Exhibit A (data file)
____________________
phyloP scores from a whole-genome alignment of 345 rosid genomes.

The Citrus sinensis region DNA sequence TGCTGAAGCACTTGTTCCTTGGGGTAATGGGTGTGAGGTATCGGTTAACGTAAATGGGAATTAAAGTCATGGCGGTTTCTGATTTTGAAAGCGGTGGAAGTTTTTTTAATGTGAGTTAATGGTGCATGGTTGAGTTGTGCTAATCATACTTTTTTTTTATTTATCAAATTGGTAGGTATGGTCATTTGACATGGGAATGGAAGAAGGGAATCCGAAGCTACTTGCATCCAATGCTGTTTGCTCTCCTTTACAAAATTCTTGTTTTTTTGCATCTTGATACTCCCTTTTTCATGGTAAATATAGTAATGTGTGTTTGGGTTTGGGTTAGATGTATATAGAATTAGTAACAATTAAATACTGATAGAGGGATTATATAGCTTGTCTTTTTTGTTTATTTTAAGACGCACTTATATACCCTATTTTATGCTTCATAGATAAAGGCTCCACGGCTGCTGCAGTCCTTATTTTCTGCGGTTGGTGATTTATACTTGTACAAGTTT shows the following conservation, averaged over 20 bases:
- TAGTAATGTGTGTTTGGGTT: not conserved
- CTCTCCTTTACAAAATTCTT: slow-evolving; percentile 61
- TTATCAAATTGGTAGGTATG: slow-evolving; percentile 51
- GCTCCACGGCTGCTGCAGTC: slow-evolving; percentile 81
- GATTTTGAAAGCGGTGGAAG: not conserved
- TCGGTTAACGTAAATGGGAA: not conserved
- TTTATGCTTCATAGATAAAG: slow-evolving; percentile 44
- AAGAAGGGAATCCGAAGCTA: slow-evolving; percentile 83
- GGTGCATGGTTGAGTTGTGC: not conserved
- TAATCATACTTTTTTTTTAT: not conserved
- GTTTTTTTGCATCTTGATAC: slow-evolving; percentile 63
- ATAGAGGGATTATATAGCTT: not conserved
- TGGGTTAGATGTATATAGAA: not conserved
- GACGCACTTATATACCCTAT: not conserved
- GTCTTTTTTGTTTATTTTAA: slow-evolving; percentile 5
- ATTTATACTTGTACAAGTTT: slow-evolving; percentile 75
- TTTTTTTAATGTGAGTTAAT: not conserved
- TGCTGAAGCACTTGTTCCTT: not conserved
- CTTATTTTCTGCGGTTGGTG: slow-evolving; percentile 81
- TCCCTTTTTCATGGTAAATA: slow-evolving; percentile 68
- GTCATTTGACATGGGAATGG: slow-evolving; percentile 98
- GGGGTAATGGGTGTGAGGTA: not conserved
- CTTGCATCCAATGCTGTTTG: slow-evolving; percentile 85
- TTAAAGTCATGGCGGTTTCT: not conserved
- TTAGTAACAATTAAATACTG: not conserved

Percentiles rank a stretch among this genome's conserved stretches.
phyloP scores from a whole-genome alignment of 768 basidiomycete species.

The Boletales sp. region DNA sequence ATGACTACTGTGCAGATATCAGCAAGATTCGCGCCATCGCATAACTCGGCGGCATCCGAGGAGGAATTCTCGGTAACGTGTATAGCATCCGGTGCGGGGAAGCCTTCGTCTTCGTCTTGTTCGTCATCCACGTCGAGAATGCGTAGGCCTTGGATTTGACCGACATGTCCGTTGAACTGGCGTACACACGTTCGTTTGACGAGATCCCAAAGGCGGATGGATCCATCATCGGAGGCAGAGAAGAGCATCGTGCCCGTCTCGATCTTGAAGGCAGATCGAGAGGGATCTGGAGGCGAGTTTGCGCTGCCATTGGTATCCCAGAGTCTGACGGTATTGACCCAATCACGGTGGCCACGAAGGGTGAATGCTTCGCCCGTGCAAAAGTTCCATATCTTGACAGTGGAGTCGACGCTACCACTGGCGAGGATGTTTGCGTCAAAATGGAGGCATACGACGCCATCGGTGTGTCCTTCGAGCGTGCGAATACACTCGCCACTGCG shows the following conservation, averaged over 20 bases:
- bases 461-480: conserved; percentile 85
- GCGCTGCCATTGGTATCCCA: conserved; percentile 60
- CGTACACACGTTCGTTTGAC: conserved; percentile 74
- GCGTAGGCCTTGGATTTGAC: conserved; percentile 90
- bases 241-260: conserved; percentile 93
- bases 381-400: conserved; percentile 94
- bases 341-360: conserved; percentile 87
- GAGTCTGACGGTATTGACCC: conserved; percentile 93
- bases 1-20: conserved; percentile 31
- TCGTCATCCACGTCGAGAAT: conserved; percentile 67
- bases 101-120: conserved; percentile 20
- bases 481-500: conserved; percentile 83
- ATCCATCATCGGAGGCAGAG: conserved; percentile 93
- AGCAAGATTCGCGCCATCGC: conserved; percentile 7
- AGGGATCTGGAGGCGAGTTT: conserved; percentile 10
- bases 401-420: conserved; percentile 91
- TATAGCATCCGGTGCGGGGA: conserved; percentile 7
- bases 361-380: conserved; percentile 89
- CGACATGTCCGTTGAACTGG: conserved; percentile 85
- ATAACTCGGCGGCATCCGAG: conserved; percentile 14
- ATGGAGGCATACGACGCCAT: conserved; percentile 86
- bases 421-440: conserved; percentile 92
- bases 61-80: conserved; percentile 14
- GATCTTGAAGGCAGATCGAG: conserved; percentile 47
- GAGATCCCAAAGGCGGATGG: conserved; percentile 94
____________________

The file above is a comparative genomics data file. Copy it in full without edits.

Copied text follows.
phyloP scores from a whole-genome alignment of 345 rosid genomes.

The Citrus sinensis region DNA sequence TGCTGAAGCACTTGTTCCTTGGGGTAATGGGTGTGAGGTATCGGTTAACGTAAATGGGAATTAAAGTCATGGCGGTTTCTGATTTTGAAAGCGGTGGAAGTTTTTTTAATGTGAGTTAATGGTGCATGGTTGAGTTGTGCTAATCATACTTTTTTTTTATTTATCAAATTGGTAGGTATGGTCATTTGACATGGGAATGGAAGAAGGGAATCCGAAGCTACTTGCATCCAATGCTGTTTGCTCTCCTTTACAAAATTCTTGTTTTTTTGCATCTTGATACTCCCTTTTTCATGGTAAATATAGTAATGTGTGTTTGGGTTTGGGTTAGATGTATATAGAATTAGTAACAATTAAATACTGATAGAGGGATTATATAGCTTGTCTTTTTTGTTTATTTTAAGACGCACTTATATACCCTATTTTATGCTTCATAGATAAAGGCTCCACGGCTGCTGCAGTCCTTATTTTCTGCGGTTGGTGATTTATACTTGTACAAGTTT shows the following conservation, averaged over 20 bases:
- TAGTAATGTGTGTTTGGGTT: not conserved
- CTCTCCTTTACAAAATTCTT: slow-evolving; percentile 61
- TTATCAAATTGGTAGGTATG: slow-evolving; percentile 51
- GCTCCACGGCTGCTGCAGTC: slow-evolving; percentile 81
- GATTTTGAAAGCGGTGGAAG: not conserved
- TCGGTTAACGTAAATGGGAA: not conserved
- TTTATGCTTCATAGATAAAG: slow-evolving; percentile 44
- AAGAAGGGAATCCGAAGCTA: slow-evolving; percentile 83
- GGTGCATGGTTGAGTTGTGC: not conserved
- TAATCATACTTTTTTTTTAT: not conserved
- GTTTTTTTGCATCTTGATAC: slow-evolving; percentile 63
- ATAGAGGGATTATATAGCTT: not conserved
- TGGGTTAGATGTATATAGAA: not conserved
- GACGCACTTATATACCCTAT: not conserved
- GTCTTTTTTGTTTATTTTAA: slow-evolving; percentile 5
- ATTTATACTTGTACAAGTTT: slow-evolving; percentile 75
- TTTTTTTAATGTGAGTTAAT: not conserved
- TGCTGAAGCACTTGTTCCTT: not conserved
- CTTATTTTCTGCGGTTGGTG: slow-evolving; percentile 81
- TCCCTTTTTCATGGTAAATA: slow-evolving; percentile 68
- GTCATTTGACATGGGAATGG: slow-evolving; percentile 98
- GGGGTAATGGGTGTGAGGTA: not conserved
- CTTGCATCCAATGCTGTTTG: slow-evolving; percentile 85
- TTAAAGTCATGGCGGTTTCT: not conserved
- TTAGTAACAATTAAATACTG: not conserved

Percentiles rank a stretch among this genome's conserved stretches.
phyloP scores from a whole-genome alignment of 768 basidiomycete species.

The Boletales sp. region DNA sequence ATGACTACTGTGCAGATATCAGCAAGATTCGCGCCATCGCATAACTCGGCGGCATCCGAGGAGGAATTCTCGGTAACGTGTATAGCATCCGGTGCGGGGAAGCCTTCGTCTTCGTCTTGTTCGTCATCCACGTCGAGAATGCGTAGGCCTTGGATTTGACCGACATGTCCGTTGAACTGGCGTACACACGTTCGTTTGACGAGATCCCAAAGGCGGATGGATCCATCATCGGAGGCAGAGAAGAGCATCGTGCCCGTCTCGATCTTGAAGGCAGATCGAGAGGGATCTGGAGGCGAGTTTGCGCTGCCATTGGTATCCCAGAGTCTGACGGTATTGACCCAATCACGGTGGCCACGAAGGGTGAATGCTTCGCCCGTGCAAAAGTTCCATATCTTGACAGTGGAGTCGACGCTACCACTGGCGAGGATGTTTGCGTCAAAATGGAGGCATACGACGCCATCGGTGTGTCCTTCGAGCGTGCGAATACACTCGCCACTGCG shows the following conservation, averaged over 20 bases:
- bases 461-480: conserved; percentile 85
- GCGCTGCCATTGGTATCCCA: conserved; percentile 60
- CGTACACACGTTCGTTTGAC: conserved; percentile 74
- GCGTAGGCCTTGGATTTGAC: conserved; percentile 90
- bases 241-260: conserved; percentile 93
- bases 381-400: conserved; percentile 94
- bases 341-360: conserved; percentile 87
- GAGTCTGACGGTATTGACCC: conserved; percentile 93
- bases 1-20: conserved; percentile 31
- TCGTCATCCACGTCGAGAAT: conserved; percentile 67
- bases 101-120: conserved; percentile 20
- bases 481-500: conserved; percentile 83
- ATCCATCATCGGAGGCAGAG: conserved; percentile 93
- AGCAAGATTCGCGCCATCGC: conserved; percentile 7
- AGGGATCTGGAGGCGAGTTT: conserved; percentile 10
- bases 401-420: conserved; percentile 91
- TATAGCATCCGGTGCGGGGA: conserved; percentile 7
- bases 361-380: conserved; percentile 89
- CGACATGTCCGTTGAACTGG: conserved; percentile 85
- ATAACTCGGCGGCATCCGAG: conserved; percentile 14
- ATGGAGGCATACGACGCCAT: conserved; percentile 86
- bases 421-440: conserved; percentile 92
- bases 61-80: conserved; percentile 14
- GATCTTGAAGGCAGATCGAG: conserved; percentile 47
- GAGATCCCAAAGGCGGATGG: conserved; percentile 94